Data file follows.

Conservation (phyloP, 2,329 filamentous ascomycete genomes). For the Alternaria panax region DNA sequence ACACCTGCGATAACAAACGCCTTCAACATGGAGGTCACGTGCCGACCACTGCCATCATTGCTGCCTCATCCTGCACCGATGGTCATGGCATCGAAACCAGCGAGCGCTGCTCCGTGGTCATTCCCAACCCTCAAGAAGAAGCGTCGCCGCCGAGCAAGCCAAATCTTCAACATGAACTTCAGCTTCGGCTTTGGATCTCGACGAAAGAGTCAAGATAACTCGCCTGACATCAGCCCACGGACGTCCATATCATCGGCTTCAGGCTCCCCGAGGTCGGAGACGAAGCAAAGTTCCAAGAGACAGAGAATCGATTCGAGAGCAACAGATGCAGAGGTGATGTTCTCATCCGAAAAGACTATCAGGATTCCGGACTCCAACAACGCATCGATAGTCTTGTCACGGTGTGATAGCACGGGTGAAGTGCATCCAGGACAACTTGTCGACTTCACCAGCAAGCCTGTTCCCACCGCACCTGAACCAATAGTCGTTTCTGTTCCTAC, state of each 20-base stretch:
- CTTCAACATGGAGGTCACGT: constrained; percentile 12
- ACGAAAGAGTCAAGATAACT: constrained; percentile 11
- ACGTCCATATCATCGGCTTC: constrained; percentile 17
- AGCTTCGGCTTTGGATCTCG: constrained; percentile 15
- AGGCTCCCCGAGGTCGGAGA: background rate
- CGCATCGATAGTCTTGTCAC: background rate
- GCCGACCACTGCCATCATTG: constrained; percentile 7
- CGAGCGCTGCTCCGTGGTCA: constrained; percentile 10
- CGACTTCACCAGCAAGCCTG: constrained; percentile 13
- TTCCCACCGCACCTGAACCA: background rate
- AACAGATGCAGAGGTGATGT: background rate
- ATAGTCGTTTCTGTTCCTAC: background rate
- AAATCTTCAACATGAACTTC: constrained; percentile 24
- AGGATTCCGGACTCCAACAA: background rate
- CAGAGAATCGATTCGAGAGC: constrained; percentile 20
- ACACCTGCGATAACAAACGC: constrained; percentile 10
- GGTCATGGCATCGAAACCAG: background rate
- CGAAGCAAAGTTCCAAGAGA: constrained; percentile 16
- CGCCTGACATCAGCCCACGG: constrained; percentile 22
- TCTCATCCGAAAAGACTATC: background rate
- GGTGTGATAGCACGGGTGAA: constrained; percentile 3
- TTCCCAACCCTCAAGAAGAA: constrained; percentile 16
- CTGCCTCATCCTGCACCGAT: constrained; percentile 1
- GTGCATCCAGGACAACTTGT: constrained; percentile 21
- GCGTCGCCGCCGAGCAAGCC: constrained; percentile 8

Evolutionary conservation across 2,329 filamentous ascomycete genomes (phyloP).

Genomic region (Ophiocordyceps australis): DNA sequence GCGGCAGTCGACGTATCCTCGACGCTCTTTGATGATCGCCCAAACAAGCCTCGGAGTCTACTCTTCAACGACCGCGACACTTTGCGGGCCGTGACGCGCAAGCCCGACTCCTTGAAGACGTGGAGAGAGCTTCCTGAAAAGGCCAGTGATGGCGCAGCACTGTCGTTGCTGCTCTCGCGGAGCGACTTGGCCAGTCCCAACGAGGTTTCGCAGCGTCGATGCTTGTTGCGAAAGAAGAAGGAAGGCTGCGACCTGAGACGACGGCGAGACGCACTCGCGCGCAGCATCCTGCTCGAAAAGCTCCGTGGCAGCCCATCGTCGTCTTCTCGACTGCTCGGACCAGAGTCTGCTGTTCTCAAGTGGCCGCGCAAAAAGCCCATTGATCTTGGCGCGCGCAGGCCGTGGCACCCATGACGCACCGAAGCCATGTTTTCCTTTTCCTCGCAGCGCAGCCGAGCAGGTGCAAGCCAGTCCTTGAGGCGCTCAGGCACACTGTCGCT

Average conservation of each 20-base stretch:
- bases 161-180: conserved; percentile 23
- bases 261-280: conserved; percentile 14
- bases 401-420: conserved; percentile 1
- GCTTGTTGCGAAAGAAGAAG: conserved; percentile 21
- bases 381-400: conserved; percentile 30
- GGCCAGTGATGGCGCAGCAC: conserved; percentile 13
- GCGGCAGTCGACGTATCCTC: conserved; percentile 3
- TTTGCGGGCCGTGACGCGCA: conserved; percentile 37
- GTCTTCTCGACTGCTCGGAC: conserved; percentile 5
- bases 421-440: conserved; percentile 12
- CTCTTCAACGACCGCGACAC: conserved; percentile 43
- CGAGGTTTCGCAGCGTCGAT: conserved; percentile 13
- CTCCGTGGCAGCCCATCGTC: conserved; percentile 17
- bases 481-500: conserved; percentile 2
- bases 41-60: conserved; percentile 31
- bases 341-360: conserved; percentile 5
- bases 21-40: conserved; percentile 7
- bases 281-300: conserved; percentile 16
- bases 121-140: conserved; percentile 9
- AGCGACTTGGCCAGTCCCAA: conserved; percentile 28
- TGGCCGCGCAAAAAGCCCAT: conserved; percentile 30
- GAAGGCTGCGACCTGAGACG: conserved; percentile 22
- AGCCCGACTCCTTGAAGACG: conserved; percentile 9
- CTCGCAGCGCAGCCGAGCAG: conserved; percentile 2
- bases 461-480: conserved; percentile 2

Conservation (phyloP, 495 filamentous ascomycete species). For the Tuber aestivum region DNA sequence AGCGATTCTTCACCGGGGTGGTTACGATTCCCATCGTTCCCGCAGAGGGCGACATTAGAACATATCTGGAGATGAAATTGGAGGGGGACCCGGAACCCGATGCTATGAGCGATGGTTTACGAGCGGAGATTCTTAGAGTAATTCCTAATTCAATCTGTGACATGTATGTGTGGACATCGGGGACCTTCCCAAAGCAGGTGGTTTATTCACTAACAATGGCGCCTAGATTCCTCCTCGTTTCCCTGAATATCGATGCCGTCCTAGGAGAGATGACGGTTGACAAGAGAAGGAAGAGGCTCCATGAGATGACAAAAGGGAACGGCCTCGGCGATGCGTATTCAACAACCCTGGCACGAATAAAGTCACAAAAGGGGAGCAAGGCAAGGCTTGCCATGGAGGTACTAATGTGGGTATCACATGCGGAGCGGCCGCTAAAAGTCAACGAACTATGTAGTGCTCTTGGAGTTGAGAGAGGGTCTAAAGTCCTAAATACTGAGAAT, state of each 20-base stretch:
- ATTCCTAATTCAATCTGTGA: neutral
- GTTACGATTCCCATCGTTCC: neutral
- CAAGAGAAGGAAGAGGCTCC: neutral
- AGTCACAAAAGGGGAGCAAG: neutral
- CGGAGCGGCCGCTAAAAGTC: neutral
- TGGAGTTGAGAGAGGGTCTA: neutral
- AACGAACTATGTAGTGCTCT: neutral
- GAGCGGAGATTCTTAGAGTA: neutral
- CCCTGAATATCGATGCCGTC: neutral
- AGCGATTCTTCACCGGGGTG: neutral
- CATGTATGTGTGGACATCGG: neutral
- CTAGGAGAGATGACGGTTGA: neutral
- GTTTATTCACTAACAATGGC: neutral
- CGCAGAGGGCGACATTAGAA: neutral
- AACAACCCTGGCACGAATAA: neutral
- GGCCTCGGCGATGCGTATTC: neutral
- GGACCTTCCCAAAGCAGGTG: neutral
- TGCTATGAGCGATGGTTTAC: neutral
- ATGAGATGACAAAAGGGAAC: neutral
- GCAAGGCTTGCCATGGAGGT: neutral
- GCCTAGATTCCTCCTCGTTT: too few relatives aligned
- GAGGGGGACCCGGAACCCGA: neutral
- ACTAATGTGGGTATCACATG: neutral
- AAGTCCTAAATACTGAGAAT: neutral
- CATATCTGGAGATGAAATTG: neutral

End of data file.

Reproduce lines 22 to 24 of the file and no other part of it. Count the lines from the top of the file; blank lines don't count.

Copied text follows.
- GGTGTGATAGCACGGGTGAA: constrained; percentile 3
- TTCCCAACCCTCAAGAAGAA: constrained; percentile 16
- CTGCCTCATCCTGCACCGAT: constrained; percentile 1